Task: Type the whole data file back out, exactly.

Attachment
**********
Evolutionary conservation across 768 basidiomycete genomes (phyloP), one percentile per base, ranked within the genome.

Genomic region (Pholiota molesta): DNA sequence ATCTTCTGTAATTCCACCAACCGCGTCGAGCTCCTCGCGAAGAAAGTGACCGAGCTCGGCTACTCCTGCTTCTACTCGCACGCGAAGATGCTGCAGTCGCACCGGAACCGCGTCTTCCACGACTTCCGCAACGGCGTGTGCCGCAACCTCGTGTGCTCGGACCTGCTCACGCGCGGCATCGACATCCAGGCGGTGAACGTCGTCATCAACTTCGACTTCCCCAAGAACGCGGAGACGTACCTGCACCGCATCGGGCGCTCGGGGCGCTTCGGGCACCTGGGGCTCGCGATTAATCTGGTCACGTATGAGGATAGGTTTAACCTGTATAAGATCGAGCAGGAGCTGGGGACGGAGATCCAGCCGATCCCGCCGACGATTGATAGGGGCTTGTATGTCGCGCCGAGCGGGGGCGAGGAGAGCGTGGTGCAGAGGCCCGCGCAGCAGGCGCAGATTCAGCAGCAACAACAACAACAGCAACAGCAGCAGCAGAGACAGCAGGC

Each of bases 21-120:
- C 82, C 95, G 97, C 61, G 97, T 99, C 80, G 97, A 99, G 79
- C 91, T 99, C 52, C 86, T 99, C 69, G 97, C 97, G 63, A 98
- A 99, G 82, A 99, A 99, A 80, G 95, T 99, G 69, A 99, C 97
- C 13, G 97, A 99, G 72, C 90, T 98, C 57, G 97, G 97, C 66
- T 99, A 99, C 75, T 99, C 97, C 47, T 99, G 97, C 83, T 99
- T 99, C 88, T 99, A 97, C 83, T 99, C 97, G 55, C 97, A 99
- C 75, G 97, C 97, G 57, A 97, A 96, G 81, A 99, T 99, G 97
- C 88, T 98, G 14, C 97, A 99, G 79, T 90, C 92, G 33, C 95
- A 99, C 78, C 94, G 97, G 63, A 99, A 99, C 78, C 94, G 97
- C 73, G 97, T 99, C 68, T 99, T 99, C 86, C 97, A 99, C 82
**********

Evolutionary conservation across 768 basidiomycete genomes (phyloP), one percentile per base, ranked within the genome.

Genomic region (Pholiota molesta): DNA sequence ATCTTCTGTAATTCCACCAACCGCGTCGAGCTCCTCGCGAAGAAAGTGACCGAGCTCGGCTACTCCTGCTTCTACTCGCACGCGAAGATGCTGCAGTCGCACCGGAACCGCGTCTTCCACGACTTCCGCAACGGCGTGTGCCGCAACCTCGTGTGCTCGGACCTGCTCACGCGCGGCATCGACATCCAGGCGGTGAACGTCGTCATCAACTTCGACTTCCCCAAGAACGCGGAGACGTACCTGCACCGCATCGGGCGCTCGGGGCGCTTCGGGCACCTGGGGCTCGCGATTAATCTGGTCACGTATGAGGATAGGTTTAACCTGTATAAGATCGAGCAGGAGCTGGGGACGGAGATCCAGCCGATCCCGCCGACGATTGATAGGGGCTTGTATGTCGCGCCGAGCGGGGGCGAGGAGAGCGTGGTGCAGAGGCCCGCGCAGCAGGCGCAGATTCAGCAGCAACAACAACAACAGCAACAGCAGCAGCAGAGACAGCAGGC

Each of bases 21-120:
- C 82, C 95, G 97, C 61, G 97, T 99, C 80, G 97, A 99, G 79
- C 91, T 99, C 52, C 86, T 99, C 69, G 97, C 97, G 63, A 98
- A 99, G 82, A 99, A 99, A 80, G 95, T 99, G 69, A 99, C 97
- C 13, G 97, A 99, G 72, C 90, T 98, C 57, G 97, G 97, C 66
- T 99, A 99, C 75, T 99, C 97, C 47, T 99, G 97, C 83, T 99
- T 99, C 88, T 99, A 97, C 83, T 99, C 97, G 55, C 97, A 99
- C 75, G 97, C 97, G 57, A 97, A 96, G 81, A 99, T 99, G 97
- C 88, T 98, G 14, C 97, A 99, G 79, T 90, C 92, G 33, C 95
- A 99, C 78, C 94, G 97, G 63, A 99, A 99, C 78, C 94, G 97
- C 73, G 97, T 99, C 68, T 99, T 99, C 86, C 97, A 99, C 82